The United States faces a maternal health crisis that puts Black mothers and birthing people at disproportionate risk. Investments in the Build Back Better Act could help hundreds of thousands of women each year.
The social spending package that Congress is working to pass through reconciliation is an unprecedented opportunity to address our nation’s maternal health crisis. The United States has the worst maternal mortality rate among industrialized countries, and Black women die of pregnancy-related causes at approximately three times the rate of their white counterparts.
The causes may be complex—including historical and ongoing structural racism and discrimination—but these deaths are largely preventable, and we already know many of the key solutions.
Here’s what you need to know about how four investments included in Build Back Better—just a few of the maternal health investments in the package—would have an impact.
1. Build Back Better could save mothers’ lives by providing funding for postpartum Medicaid to a total of 1,170,000 uninsured new mothers over ten years.
One third of pregnancy-related deaths occur in the postpartum period, with about 12 percent occurring between six weeks and a year after pregnancy. Even worse, we know that Black mothers face higher mortality rates across the board, including after giving birth.
What is one key way to address the preventable deaths of mothers, and particularly Black moms? Invest in new mothers by funding the extension of Medicaid coverage to one year postpartum. Despite the high rates of death in the weeks and months following birth, many women and birthing people covered by Medicaid become uninsured just sixty days after giving birth. Investing in yearlong postpartum coverage is key to reducing racial disparities, saving lives, and ensuring health equity.
Funding Medicaid to provide continuous coverage for the full year postpartum will ensure an estimated 117,000 new mothers each year, for a total of 1,170,000 over ten years or proposed investments.
2. 92,000 nurses and perinatal nursing students would receive funding for loans, scholarships, and programmatic support over ten years.
In order to eliminate disparities in maternal health, we must grow the perinatal workforce and ensure diversity so that health care workers reflect the communities they serve. Doing so will not only better support women and birthing people of color: it has also been shown to improve communication between women and birthing people and their health care providers, which is particularly crucial in the context of giving birth and postpartum care.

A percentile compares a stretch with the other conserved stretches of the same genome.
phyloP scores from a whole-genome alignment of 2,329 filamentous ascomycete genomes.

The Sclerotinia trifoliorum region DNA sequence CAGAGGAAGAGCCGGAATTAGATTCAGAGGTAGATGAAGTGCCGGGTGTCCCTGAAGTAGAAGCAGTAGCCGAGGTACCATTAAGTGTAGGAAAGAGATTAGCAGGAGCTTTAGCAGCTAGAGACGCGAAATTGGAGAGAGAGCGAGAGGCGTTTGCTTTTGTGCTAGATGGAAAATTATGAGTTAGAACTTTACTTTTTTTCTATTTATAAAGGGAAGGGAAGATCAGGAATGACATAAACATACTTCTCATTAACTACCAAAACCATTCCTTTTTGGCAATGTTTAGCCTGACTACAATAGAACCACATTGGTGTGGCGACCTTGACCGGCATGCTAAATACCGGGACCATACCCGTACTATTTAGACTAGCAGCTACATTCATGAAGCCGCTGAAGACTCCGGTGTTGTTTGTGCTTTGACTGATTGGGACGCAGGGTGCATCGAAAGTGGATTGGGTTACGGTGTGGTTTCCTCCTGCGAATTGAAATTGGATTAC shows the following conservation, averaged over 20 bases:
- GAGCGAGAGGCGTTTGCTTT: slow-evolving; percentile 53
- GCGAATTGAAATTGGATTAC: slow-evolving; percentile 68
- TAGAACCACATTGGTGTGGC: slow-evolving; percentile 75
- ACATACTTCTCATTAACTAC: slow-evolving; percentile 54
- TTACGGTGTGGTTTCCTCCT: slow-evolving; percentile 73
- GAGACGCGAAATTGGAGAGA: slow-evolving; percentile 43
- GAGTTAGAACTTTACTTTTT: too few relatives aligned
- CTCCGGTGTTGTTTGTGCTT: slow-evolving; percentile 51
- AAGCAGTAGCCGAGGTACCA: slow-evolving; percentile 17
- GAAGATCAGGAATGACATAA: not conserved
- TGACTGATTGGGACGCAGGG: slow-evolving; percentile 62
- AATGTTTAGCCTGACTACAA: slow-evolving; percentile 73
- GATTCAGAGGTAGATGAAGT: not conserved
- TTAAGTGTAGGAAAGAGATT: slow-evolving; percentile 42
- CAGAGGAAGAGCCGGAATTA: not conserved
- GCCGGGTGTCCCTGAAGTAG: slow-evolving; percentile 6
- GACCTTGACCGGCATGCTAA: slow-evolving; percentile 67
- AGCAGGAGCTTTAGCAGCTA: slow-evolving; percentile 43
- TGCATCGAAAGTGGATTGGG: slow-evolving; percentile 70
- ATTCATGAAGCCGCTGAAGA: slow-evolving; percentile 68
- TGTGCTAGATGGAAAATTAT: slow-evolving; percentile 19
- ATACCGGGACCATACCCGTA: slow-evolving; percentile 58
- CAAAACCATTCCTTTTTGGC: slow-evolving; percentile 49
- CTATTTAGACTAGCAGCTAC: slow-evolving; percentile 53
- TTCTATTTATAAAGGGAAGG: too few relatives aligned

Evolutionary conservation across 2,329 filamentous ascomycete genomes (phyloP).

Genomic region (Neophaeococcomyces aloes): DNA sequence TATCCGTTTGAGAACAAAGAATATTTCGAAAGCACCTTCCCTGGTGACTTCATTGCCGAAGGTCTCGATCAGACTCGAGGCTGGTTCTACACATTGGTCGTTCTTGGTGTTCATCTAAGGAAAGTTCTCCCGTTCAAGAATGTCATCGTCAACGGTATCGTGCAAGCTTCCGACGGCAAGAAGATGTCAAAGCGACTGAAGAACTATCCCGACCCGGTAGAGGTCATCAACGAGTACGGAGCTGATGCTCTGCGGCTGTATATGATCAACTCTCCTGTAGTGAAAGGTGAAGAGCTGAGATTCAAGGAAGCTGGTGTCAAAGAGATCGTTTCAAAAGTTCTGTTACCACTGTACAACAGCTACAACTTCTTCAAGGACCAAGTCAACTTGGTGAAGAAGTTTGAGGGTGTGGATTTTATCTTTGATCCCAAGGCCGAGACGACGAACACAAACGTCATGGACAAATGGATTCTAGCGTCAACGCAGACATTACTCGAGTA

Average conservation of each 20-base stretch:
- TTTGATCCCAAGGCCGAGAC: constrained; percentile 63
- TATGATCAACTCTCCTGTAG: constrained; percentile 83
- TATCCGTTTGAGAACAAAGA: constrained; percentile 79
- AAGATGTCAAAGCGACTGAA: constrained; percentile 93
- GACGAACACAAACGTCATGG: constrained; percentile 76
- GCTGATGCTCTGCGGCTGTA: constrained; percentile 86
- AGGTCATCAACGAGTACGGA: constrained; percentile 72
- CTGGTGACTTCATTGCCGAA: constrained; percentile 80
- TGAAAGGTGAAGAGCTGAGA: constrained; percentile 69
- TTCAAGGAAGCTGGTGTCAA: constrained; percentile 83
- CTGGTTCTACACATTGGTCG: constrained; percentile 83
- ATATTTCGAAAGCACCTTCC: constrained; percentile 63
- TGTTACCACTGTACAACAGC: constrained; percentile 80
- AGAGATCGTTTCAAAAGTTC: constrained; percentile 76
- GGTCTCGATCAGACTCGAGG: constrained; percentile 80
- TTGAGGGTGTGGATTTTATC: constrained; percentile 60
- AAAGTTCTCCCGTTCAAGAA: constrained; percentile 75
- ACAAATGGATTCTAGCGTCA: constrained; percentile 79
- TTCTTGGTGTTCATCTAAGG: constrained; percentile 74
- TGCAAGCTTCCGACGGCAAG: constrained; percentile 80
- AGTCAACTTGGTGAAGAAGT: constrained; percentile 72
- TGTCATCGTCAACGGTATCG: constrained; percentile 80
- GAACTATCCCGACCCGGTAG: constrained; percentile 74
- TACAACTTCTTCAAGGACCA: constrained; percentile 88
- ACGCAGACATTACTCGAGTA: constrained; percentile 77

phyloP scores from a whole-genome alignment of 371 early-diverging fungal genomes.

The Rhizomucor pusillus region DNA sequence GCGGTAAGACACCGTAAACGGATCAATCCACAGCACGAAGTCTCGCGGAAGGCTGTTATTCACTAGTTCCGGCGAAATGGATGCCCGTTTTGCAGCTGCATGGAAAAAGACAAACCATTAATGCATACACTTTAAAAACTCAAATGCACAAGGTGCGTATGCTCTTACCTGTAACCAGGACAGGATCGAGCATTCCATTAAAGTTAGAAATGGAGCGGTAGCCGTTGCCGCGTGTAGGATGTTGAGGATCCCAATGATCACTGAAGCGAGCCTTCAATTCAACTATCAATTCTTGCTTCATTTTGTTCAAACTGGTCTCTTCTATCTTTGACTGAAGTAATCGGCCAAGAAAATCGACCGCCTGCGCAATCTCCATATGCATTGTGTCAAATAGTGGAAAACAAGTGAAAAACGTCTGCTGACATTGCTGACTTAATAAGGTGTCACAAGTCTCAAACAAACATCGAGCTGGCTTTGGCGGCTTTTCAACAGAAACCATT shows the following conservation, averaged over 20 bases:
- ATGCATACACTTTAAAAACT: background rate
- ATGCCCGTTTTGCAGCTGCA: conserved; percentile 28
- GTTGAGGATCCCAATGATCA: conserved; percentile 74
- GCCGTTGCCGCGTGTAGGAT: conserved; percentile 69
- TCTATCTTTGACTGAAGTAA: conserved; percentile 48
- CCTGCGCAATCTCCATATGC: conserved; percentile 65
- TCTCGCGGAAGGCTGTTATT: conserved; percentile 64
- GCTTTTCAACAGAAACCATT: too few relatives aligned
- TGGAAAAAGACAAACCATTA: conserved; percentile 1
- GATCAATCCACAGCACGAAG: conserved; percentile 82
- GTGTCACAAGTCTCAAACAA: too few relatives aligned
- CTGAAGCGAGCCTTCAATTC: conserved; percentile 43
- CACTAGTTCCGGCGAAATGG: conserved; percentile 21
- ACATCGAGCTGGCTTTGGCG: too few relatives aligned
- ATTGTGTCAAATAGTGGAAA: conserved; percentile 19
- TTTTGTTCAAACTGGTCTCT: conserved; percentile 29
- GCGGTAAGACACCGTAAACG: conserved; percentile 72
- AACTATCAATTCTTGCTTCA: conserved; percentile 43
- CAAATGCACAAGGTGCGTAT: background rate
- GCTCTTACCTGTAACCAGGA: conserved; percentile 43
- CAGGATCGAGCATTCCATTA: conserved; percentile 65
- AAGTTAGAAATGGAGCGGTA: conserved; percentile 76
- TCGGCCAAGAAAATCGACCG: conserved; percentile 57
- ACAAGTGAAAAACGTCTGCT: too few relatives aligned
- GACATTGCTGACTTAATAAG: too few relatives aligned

Nurses, including registered nurses, nurse practitioners, and certified nurse midwives, make up a key part of the perinatal health workforce. The funding proposed in Build Back Better would provide over 92,000 perinatal nursing students and nurses with loans, scholarships, and programmatic support over a ten-year period.
3. 30,000 doulas would receive funding for loans, scholarships, and programmatic support over ten years.
Ensuring diversity in the health care workforce means investing in more than just nurses. Doulas in particular provide comprehensive non-clinical care to pregnant and postpartum individuals, including emotional, physical, and informational support. Doula care is associated with improved outcomes for both mothers and infants, better quality of care, and potential cost savings—yet this care is often out of reach for the Black women and birthing people.
The funding in Build Back Better would provide over 30,000 doulas in training with loans, scholarships, and programmatic support over a ten-year period.
4. 46,000 maternal mental health and substance abuse professionals would receive loans, scholarships, and programmatic support, over ten years.
Mental health and treatment for substance use disorders are critical to maternal health equity. One in eight mothers experience postpartum depression, and nearly 50 percent of pregnant women with depression go without treatment. Black women in particular experience higher rates of perinatal depression and mood disorders and are half as likely as white women to receive mental health treatment.
To address this critical issue, Build Back Better funding would provide over 46,000 individuals training in maternal mental health or substance use treatment with loans, scholarships, and programmatic support over a ten year period.
It is vital that Congress acts swiftly to get the Build Back Better Act over the finish line, with its maternal health funding intact. This is an unprecedented opportunity to invest in maternal health equity and the stakes have never been higher—particularly for Black women and birthing people.